The Kosher by Design series of cookbooks, by Suzie Fishbein, specializes in what some food bloggers jokingly call “food porn.” Readers of the new Kosher by Design Teens and Twenty-Somethings: Cooking for the Next Generation, won’t be disappointed. This beautifully designed KBD for young people contains gorgeous, mouth-watering photographs with each recipe, just like the previous books in the series.
Kosher by Design Teens and 20-Somethings offers easy recipes, while making no assumptions about prior cooking knowledge. You could safely pass this book on to a teen or a newlywed couple. Don’t expect any panicked phone calls, either, since Fishbein carefully explains how to tell when fish or chicken is fully cooked. To quote Suzie: “If you can read, you can cook.”
My favorite chapter is Soups and Salads. I especially liked Tomato Egg-Drop Soup (56), Chicken-Noodle Soup (58), Pizza Soup (62)—a tomato-basked soup heated in a crock and topped with toasted French bread and cheese, and Orange Butternut Squash Soup (56). Not one calls for soup powder or canned broth. The gluten-free Chicken Tabbouleh Salad (78), based on buckwheat (kasha) looks excellent as does the Mango Brown Rice Salad (72). The No-Mayo Potato Salad (86), similar to one I often make at home, is dressed with vinegar, mustard and olive oil.
Fishbein introduces each recipe with cooking tips, variations, or an anecdote. I read about how to cut mangoes and that Israeli pickles are (surprising to me) a well-known treat at American sleep-away camps. She combines the pickles, along with canned chickpeas and the usual cucumber, land tomatoes, to make “Modern Israeli Salad.” (p. 68). I also learned (after searching the internet) that the raw corn in Tex Mex Salad (80) is edible.
Readers of my Cooking Manager site know I avoid using processed ingredients. Most ingredients in Teens and Twenty-Somethings are natural and readily available. I still found a fair number of ingredients I would skip even if I could find them in Israel at a reasonable price, including: Powdered lemonade mix (Amalfi Chicken, 102, with a warning not to use the diet version), Panko breadcrumbs (had to ask what they were), Tater Tots (a school-lunch staple from my public high school days—amazing they are still around) and French’s Fried Onions (for Ellie’s Onion-Crusted Chicken, 100). And I wonder whether a kosher version of store-bought gnocchi for the Creamy Gnocci Pesto Salad (70) even exists outside of the New York area.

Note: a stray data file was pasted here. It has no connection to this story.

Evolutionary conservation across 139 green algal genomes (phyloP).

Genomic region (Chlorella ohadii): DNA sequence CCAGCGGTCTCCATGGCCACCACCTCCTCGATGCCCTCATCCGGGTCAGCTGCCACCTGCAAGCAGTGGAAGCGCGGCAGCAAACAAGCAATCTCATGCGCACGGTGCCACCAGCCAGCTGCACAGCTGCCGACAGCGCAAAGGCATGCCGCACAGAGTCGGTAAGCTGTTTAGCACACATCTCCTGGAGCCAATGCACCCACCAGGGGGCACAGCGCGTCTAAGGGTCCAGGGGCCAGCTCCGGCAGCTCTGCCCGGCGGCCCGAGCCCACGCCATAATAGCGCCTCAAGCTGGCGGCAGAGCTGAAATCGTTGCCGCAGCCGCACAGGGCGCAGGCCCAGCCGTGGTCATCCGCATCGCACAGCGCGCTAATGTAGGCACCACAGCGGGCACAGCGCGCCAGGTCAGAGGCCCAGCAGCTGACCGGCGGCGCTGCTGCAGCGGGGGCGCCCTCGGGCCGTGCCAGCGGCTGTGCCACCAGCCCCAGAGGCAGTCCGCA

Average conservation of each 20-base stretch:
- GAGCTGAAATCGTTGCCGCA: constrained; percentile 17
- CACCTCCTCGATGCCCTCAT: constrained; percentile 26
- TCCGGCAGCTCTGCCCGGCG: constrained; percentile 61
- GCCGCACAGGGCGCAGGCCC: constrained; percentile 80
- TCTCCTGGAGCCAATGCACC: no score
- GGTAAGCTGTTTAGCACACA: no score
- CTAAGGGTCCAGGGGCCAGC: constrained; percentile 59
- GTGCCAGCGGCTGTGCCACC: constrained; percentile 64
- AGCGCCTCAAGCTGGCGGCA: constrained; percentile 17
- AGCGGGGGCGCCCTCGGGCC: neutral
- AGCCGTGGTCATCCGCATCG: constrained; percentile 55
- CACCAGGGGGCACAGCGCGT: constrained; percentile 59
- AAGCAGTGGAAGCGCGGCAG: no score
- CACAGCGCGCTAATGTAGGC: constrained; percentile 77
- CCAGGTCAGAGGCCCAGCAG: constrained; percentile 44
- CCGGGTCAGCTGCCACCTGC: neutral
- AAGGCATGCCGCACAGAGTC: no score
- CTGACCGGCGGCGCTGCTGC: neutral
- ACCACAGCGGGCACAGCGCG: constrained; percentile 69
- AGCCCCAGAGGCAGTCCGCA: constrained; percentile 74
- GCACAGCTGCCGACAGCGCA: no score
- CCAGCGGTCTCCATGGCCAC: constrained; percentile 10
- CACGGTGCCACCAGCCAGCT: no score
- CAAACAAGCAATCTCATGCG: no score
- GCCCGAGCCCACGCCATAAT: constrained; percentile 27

The author exhibits cognitive dissonance when it comes to nutrition. For instance, I liked New Tuna-Noodle Casserole (154) because it calls for homemade white sauce instead of canned soup. Fishbein recommends yolk-free noodles to lower the cholesterol count. But how much cholesterol is there in each serving of a casserole made from whole-egg noodles? It seems pointless to buy a special item to cut cholesterol in a recipe calling for 3 tablespoons of butter and 8 ounces of cheddar cheese.
My least favorite recipe involves breading 4 chicken breasts with two cups each of Captain Crunch cereal and pretzels, then frying in two inches of oil to make an imitation of a recipe served in a Teaneck restaurant (Homemade Chickies, 118). For the purposes of this review I leafed through the desserts, which are impressive to look at but rich, rich rich. If you include the frosting, 24 Red Velvet Cupcakes (206) contains 2 cups butter, 4 cups sugar, and a 1-ounce (!) bottle of red food-coloring. To balance things out, Fishbein calls for low-fat milk and reduced-fat sour cream.
As you would expect in a cookbook for beginners, Fishbein includes basic information on running a kitchen including preparation, cleanup, shopping and menu planning, equipment suggestions, and safe food habits. She gives tips for adding vegetables to your diet, and explains the labels on each recipe: Vegetarian, Gluten-Free, Dairy-Free, and Nut-Free.
Suggestions for future editions would include more recipes based on legumes instead of meat, and instructions for making basics at home. New and experienced cooks often take shortcuts, but a simple marinara sauce recipe is a low-cost, healthier alternative to the bought sauce that Fishbein recommends. Chicken or vegetable broth, dried beans, and grains are also items that every cook should know how to make at home. But they probably don’t photograph as well.
If you own other cookbooks in the series, you’ll appreciate this free index of 900 Kosher by Design Recipes so you can easily locate the one you want.
Despite my reservations about processed ingredients, many of which could be omitted or substituted, I recommend Kosher by Design Teens and 20-Somethings as a good first cookbook for beginners. The attractive pictures and simple instructions will make the teens and 20-somethings you know want to run into the kitchen and start cooking.
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